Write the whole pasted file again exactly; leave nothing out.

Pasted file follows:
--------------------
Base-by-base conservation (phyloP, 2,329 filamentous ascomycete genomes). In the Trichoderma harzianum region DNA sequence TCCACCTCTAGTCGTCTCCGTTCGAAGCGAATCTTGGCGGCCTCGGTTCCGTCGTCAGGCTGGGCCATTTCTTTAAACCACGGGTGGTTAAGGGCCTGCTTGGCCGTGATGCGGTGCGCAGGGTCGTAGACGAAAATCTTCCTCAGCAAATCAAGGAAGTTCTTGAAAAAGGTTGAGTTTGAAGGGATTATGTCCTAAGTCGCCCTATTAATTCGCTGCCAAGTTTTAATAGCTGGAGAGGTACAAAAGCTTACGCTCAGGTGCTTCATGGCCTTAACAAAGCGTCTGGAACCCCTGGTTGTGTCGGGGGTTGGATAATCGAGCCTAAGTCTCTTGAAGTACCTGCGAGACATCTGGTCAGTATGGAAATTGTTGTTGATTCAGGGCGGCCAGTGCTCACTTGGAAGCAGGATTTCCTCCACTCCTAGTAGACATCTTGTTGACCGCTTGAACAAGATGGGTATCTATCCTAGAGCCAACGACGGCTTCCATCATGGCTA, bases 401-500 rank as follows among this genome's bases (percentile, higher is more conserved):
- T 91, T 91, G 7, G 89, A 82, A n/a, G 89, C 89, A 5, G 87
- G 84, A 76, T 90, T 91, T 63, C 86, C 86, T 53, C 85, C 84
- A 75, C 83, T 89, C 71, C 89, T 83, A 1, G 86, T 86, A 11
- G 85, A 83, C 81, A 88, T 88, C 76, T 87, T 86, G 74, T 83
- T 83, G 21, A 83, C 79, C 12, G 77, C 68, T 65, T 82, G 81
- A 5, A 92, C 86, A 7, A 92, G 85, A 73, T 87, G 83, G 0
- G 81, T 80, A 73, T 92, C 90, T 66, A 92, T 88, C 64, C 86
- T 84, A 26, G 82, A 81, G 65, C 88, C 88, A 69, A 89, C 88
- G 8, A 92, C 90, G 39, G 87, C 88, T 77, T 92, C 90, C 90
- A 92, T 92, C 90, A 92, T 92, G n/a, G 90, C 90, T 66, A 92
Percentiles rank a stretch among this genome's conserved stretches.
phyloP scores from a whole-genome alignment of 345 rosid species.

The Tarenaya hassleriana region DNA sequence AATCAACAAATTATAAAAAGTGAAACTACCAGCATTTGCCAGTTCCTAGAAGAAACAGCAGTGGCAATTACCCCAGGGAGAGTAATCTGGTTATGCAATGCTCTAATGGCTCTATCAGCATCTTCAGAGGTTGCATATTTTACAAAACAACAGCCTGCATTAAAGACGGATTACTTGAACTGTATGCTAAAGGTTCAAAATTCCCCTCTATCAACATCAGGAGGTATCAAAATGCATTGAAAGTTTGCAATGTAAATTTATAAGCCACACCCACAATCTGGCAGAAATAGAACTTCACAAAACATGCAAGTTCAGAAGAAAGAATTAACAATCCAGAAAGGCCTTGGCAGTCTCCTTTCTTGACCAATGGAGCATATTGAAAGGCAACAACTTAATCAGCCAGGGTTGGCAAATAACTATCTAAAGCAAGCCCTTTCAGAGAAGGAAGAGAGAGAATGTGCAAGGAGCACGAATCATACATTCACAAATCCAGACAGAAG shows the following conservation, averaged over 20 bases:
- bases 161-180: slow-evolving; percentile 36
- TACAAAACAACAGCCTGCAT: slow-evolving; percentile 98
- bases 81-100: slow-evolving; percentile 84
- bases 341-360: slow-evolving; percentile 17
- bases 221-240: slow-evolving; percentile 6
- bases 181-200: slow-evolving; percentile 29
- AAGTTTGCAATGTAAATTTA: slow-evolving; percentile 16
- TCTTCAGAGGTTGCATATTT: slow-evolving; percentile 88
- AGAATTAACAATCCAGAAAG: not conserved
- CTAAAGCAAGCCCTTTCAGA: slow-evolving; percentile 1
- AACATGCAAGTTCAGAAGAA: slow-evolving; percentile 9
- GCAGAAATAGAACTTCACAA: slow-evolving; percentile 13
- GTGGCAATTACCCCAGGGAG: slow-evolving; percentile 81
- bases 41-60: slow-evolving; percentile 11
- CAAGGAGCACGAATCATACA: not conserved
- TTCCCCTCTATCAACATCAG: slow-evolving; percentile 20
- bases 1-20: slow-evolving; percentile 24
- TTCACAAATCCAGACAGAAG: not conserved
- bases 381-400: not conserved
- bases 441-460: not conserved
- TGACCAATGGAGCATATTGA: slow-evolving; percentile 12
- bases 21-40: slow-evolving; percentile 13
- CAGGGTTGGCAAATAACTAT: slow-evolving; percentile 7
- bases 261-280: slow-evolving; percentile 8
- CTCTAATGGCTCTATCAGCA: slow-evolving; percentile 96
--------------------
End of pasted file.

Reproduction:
Base-by-base conservation (phyloP, 2,329 filamentous ascomycete genomes). In the Trichoderma harzianum region DNA sequence TCCACCTCTAGTCGTCTCCGTTCGAAGCGAATCTTGGCGGCCTCGGTTCCGTCGTCAGGCTGGGCCATTTCTTTAAACCACGGGTGGTTAAGGGCCTGCTTGGCCGTGATGCGGTGCGCAGGGTCGTAGACGAAAATCTTCCTCAGCAAATCAAGGAAGTTCTTGAAAAAGGTTGAGTTTGAAGGGATTATGTCCTAAGTCGCCCTATTAATTCGCTGCCAAGTTTTAATAGCTGGAGAGGTACAAAAGCTTACGCTCAGGTGCTTCATGGCCTTAACAAAGCGTCTGGAACCCCTGGTTGTGTCGGGGGTTGGATAATCGAGCCTAAGTCTCTTGAAGTACCTGCGAGACATCTGGTCAGTATGGAAATTGTTGTTGATTCAGGGCGGCCAGTGCTCACTTGGAAGCAGGATTTCCTCCACTCCTAGTAGACATCTTGTTGACCGCTTGAACAAGATGGGTATCTATCCTAGAGCCAACGACGGCTTCCATCATGGCTA, bases 401-500 rank as follows among this genome's bases (percentile, higher is more conserved):
- T 91, T 91, G 7, G 89, A 82, A n/a, G 89, C 89, A 5, G 87
- G 84, A 76, T 90, T 91, T 63, C 86, C 86, T 53, C 85, C 84
- A 75, C 83, T 89, C 71, C 89, T 83, A 1, G 86, T 86, A 11
- G 85, A 83, C 81, A 88, T 88, C 76, T 87, T 86, G 74, T 83
- T 83, G 21, A 83, C 79, C 12, G 77, C 68, T 65, T 82, G 81
- A 5, A 92, C 86, A 7, A 92, G 85, A 73, T 87, G 83, G 0
- G 81, T 80, A 73, T 92, C 90, T 66, A 92, T 88, C 64, C 86
- T 84, A 26, G 82, A 81, G 65, C 88, C 88, A 69, A 89, C 88
- G 8, A 92, C 90, G 39, G 87, C 88, T 77, T 92, C 90, C 90
- A 92, T 92, C 90, A 92, T 92, G n/a, G 90, C 90, T 66, A 92
Percentiles rank a stretch among this genome's conserved stretches.
phyloP scores from a whole-genome alignment of 345 rosid species.

The Tarenaya hassleriana region DNA sequence AATCAACAAATTATAAAAAGTGAAACTACCAGCATTTGCCAGTTCCTAGAAGAAACAGCAGTGGCAATTACCCCAGGGAGAGTAATCTGGTTATGCAATGCTCTAATGGCTCTATCAGCATCTTCAGAGGTTGCATATTTTACAAAACAACAGCCTGCATTAAAGACGGATTACTTGAACTGTATGCTAAAGGTTCAAAATTCCCCTCTATCAACATCAGGAGGTATCAAAATGCATTGAAAGTTTGCAATGTAAATTTATAAGCCACACCCACAATCTGGCAGAAATAGAACTTCACAAAACATGCAAGTTCAGAAGAAAGAATTAACAATCCAGAAAGGCCTTGGCAGTCTCCTTTCTTGACCAATGGAGCATATTGAAAGGCAACAACTTAATCAGCCAGGGTTGGCAAATAACTATCTAAAGCAAGCCCTTTCAGAGAAGGAAGAGAGAGAATGTGCAAGGAGCACGAATCATACATTCACAAATCCAGACAGAAG shows the following conservation, averaged over 20 bases:
- bases 161-180: slow-evolving; percentile 36
- TACAAAACAACAGCCTGCAT: slow-evolving; percentile 98
- bases 81-100: slow-evolving; percentile 84
- bases 341-360: slow-evolving; percentile 17
- bases 221-240: slow-evolving; percentile 6
- bases 181-200: slow-evolving; percentile 29
- AAGTTTGCAATGTAAATTTA: slow-evolving; percentile 16
- TCTTCAGAGGTTGCATATTT: slow-evolving; percentile 88
- AGAATTAACAATCCAGAAAG: not conserved
- CTAAAGCAAGCCCTTTCAGA: slow-evolving; percentile 1
- AACATGCAAGTTCAGAAGAA: slow-evolving; percentile 9
- GCAGAAATAGAACTTCACAA: slow-evolving; percentile 13
- GTGGCAATTACCCCAGGGAG: slow-evolving; percentile 81
- bases 41-60: slow-evolving; percentile 11
- CAAGGAGCACGAATCATACA: not conserved
- TTCCCCTCTATCAACATCAG: slow-evolving; percentile 20
- bases 1-20: slow-evolving; percentile 24
- TTCACAAATCCAGACAGAAG: not conserved
- bases 381-400: not conserved
- bases 441-460: not conserved
- TGACCAATGGAGCATATTGA: slow-evolving; percentile 12
- bases 21-40: slow-evolving; percentile 13
- CAGGGTTGGCAAATAACTAT: slow-evolving; percentile 7
- bases 261-280: slow-evolving; percentile 8
- CTCTAATGGCTCTATCAGCA: slow-evolving; percentile 96